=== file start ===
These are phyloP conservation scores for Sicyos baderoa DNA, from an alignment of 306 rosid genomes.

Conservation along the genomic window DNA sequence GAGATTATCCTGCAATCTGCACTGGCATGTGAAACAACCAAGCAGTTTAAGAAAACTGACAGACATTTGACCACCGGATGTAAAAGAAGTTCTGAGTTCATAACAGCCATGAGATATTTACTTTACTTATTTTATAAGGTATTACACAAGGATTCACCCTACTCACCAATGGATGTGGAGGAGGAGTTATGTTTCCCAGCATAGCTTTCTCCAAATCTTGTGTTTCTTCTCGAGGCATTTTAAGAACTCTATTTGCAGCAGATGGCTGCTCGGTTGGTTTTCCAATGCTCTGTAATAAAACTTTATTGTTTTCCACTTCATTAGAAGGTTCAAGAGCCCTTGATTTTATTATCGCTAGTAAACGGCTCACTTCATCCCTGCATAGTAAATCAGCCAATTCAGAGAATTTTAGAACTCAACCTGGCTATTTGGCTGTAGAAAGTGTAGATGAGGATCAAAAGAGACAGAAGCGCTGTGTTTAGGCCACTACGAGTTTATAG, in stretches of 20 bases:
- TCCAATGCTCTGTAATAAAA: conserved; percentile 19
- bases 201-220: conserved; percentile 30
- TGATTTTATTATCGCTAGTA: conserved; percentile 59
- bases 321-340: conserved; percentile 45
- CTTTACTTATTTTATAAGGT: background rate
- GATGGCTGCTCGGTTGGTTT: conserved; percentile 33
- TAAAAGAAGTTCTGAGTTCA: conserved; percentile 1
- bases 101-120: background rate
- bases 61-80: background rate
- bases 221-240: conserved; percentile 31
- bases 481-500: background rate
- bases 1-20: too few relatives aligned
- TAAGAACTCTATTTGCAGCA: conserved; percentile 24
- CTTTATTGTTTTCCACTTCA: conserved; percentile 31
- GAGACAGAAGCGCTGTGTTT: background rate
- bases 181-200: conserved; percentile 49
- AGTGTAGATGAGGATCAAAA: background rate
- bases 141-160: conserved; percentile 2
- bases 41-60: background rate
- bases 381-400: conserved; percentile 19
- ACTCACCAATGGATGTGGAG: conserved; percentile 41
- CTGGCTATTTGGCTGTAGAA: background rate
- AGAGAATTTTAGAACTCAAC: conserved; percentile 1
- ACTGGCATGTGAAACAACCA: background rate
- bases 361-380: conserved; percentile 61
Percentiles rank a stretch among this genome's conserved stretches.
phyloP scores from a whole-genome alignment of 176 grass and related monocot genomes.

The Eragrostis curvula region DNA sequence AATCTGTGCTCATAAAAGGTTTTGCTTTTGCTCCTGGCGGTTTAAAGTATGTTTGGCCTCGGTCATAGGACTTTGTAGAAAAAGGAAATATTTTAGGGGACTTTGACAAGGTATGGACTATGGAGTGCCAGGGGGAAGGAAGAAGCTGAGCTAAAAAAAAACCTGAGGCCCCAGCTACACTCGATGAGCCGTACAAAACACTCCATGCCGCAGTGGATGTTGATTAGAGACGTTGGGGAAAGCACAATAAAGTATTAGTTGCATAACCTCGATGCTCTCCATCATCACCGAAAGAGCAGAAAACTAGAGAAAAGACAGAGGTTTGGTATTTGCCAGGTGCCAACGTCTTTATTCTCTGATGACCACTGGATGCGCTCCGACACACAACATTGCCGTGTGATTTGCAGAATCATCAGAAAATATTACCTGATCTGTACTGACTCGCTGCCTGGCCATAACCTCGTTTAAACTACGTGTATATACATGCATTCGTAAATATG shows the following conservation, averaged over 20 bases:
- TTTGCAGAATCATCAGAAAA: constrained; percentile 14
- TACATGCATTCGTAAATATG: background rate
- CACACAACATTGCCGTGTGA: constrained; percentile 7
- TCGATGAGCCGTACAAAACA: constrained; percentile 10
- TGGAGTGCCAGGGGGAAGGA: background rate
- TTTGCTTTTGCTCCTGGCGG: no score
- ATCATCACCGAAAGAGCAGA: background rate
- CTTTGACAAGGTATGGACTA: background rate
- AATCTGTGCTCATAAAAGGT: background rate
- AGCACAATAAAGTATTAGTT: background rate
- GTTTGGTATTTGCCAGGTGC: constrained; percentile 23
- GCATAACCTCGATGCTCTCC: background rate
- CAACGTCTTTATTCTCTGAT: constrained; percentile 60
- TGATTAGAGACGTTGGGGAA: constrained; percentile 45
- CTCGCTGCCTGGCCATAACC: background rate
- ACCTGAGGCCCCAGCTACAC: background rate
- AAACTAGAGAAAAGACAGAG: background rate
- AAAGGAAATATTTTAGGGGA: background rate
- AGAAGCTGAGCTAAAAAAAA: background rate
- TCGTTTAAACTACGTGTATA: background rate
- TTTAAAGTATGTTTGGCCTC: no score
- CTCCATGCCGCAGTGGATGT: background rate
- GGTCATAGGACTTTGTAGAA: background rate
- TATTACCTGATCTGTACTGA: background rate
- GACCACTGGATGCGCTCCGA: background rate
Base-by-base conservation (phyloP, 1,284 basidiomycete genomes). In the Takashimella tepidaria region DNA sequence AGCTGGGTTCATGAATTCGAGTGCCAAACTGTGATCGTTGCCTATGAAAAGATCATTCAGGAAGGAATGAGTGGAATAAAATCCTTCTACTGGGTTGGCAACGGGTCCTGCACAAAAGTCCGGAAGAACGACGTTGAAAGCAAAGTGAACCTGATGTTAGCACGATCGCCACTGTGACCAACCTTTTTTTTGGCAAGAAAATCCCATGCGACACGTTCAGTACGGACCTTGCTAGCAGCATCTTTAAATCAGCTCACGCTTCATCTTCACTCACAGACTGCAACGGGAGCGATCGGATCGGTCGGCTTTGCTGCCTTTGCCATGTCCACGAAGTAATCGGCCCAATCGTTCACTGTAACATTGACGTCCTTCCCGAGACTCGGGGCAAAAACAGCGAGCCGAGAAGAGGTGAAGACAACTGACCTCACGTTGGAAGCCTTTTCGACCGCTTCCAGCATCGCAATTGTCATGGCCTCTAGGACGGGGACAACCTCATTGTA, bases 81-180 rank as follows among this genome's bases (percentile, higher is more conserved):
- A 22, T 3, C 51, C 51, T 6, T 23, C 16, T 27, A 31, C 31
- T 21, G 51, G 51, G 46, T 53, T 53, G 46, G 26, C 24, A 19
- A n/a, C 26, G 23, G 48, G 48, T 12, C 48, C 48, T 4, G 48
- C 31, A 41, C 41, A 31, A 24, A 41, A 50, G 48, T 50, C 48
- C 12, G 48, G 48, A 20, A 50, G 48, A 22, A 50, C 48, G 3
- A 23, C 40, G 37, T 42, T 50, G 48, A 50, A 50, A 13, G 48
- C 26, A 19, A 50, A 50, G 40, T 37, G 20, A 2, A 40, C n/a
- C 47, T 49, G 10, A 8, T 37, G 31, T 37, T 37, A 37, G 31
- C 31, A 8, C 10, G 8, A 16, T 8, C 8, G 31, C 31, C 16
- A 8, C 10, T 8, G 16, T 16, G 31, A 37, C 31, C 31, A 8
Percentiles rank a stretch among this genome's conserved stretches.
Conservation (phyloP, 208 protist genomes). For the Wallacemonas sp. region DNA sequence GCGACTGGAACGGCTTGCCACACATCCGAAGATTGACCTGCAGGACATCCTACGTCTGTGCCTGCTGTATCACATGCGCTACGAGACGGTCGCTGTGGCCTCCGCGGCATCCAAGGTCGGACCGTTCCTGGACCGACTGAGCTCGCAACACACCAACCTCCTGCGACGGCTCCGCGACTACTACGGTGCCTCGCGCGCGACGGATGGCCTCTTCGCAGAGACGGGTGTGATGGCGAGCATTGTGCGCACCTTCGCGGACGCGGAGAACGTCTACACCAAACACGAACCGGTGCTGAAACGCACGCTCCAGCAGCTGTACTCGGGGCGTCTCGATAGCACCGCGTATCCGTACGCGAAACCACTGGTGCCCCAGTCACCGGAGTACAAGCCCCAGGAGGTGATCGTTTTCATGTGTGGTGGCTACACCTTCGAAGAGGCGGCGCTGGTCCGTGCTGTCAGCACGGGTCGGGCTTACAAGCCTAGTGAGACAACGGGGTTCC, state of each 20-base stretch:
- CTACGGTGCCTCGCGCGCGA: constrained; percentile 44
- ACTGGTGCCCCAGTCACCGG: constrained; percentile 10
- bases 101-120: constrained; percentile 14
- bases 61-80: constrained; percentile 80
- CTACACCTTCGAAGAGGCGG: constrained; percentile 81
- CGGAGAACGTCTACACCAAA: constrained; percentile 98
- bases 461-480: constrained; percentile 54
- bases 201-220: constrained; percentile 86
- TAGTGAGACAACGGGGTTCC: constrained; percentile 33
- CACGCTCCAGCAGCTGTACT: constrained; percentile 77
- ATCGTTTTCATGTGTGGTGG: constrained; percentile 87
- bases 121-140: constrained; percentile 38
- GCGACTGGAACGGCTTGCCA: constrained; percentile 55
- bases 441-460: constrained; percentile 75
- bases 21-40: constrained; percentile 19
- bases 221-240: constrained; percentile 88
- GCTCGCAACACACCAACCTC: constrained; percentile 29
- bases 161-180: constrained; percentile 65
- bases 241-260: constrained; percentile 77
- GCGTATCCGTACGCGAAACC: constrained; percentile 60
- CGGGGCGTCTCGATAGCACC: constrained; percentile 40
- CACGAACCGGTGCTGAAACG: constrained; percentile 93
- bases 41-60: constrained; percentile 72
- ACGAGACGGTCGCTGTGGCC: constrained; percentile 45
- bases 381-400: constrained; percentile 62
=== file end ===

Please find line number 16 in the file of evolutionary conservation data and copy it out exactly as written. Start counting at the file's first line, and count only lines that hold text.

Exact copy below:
- CTTTATTGTTTTCCACTTCA: conserved; percentile 31